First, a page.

WHO says no Omicron deaths yet, as variant spreads worldwide People wait in a queue outside a pop-up vaccination centre for the Covid-19 vaccine or booster, in Hammersmith (Photo by DANIEL LEAL/AFP via Getty Images)
The Omicron variant has been detected in 38 countries but no deaths have yet been reported, the WHO said on Friday, as authorities worldwide rushed to stem the spread of the heavily mutated Covid-19 strain.
The United States and Australia became the latest countries to confirm their first locally transmitted cases of the variant, as the number of Omicron infections from a Christmas party in Norway rose to 13.
The World Health Organization has warned it could take weeks to determine how infectious the variant is, whether it causes more severe illness and how effective current treatments and vaccines are against it.
“We’re going to get the answers that everybody out there needs,” WHO emergencies director Michael Ryan said.
The WHO said on Friday it had still not seen any reports of deaths related to Omicron, but the new variant’s spread has cast recovery into doubt and led to warnings that it could cause more than half of Europe’s Covid cases in the next few months.
A preliminary study by researchers in South Africa, where the new variant was first reported on November 24, suggests the strain is three times more likely to cause reinfections compared to the Delta or Beta strains.
Doctors said there had been a spike in the number of children under five admitted to hospital since Omicron emerged, but stressed it was too early to know if young children were particularly susceptible.
“The incidence in those under-fives is now second-highest, and second only to the incidence in those over 60,” said Wassila Jassat from the National Institute for Communicable Diseases.
In the United States, two cases involved residents with no recent international travel history — showing that Omicron is already circulating inside the country.
“This is a case of community spread,” the Hawaii Health Department confirmed.
US President Joe Biden on Thursday unveiled his plans to battle Covid-19 during the winter, with new testing requirements for travellers and a surge in vaccination efforts.
– ‘Kick in the nuts’ –
All incoming travellers will need to test negative within a day of their flights, and rapid tests that currently cost $25 will be covered by insurance and distributed free to the uninsured.
Australia on Friday reported three students had tested positive for the variant.
The cases, detected in the country’s largest city of Sydney, come despite a sweeping ban on non-citizens entering the country and restrictions on flights from southern Africa, with multiple countries rushing to limit travel from the region in the last week.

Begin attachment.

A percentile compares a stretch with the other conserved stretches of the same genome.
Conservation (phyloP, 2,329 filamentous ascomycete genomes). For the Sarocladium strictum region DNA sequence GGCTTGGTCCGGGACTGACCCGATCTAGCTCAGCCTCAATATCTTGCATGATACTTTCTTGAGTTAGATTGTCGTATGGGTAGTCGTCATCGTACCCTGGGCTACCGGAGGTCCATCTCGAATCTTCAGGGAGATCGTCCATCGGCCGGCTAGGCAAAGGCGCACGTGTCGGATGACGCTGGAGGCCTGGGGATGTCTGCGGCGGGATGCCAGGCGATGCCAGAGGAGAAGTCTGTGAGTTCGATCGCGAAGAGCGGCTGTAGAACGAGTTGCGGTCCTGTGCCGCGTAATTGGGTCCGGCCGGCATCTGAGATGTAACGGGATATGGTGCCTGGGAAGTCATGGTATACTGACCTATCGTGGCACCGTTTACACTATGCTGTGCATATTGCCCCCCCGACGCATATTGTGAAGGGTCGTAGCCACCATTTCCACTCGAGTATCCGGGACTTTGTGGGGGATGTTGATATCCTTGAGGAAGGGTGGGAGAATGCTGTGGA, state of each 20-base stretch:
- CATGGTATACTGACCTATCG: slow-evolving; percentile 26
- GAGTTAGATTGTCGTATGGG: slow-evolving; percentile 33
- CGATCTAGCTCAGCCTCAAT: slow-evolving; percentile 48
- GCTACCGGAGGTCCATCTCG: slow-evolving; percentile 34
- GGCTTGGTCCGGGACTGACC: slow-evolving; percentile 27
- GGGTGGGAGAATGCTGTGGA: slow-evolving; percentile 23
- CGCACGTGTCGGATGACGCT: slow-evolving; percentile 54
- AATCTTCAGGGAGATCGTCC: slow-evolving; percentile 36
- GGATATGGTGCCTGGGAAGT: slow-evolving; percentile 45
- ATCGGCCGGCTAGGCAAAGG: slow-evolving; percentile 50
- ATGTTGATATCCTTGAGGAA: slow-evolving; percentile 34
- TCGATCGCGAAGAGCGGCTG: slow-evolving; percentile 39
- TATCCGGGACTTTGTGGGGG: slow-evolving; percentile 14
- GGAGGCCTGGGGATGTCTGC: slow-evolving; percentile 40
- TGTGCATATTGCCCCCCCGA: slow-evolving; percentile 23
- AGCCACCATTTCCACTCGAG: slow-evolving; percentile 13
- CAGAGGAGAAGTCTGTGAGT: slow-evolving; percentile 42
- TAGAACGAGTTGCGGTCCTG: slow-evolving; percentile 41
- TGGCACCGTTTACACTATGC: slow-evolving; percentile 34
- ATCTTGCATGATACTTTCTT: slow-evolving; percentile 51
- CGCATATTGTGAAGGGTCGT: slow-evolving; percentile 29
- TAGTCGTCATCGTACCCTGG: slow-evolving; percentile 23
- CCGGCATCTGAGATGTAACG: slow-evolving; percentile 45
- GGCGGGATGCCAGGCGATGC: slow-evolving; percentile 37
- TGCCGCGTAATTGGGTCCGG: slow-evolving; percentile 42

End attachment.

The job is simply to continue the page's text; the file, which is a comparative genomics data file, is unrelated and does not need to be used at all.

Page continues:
“It’s quite a kick in the nuts,” said Sabine Stam, who runs a South African tour company and whose customers are demanding refunds for the peak December season. “Everyone is too scared to set a new travel date,” she told AFP.
In Norway, officials said at least 13 people who contracted Covid-19 after an office Christmas party in the capital Oslo last week were confirmed as having the Omicron variant.
All of those who have tested positive have so far only had mild symptoms, such as headaches, sore throats and coughs, city health official Tine Ravlo told AFP.
But the Norwegian government ushered in a slew of restrictions in greater Oslo after fears of the cluster first surfaced.
On Friday, Malaysia also reported a first Omicron infection in a foreign student arriving from South Africa on November 19. Sri Lanka also announced its first case, a citizen returning from South Africa.
– Snogging discouraged –
The variant’s detection and spread represent a major challenge to efforts to end the pandemic.
Rising infections of the Delta variant had already forced European governments to reintroduce mandatory mask-wearing, social distancing measures, curfews or lockdowns, leaving businesses fearing another grim Christmas.
Belgian authorities said on Friday that primary schools would close a week early for the Christmas holidays.
Germany had already announced its regional leaders had agreed new measures including a ban on fireworks at new year parties to discourage large gatherings.
In the UK, various government ministers have been expressing diverging opinions, not only on the idea of hosting Christmas parties, but also on the kind of conduct deemed acceptable.
“For what it’s worth, I don’t think there should be much snogging under the mistletoe,” said one minister, Therese Coffey.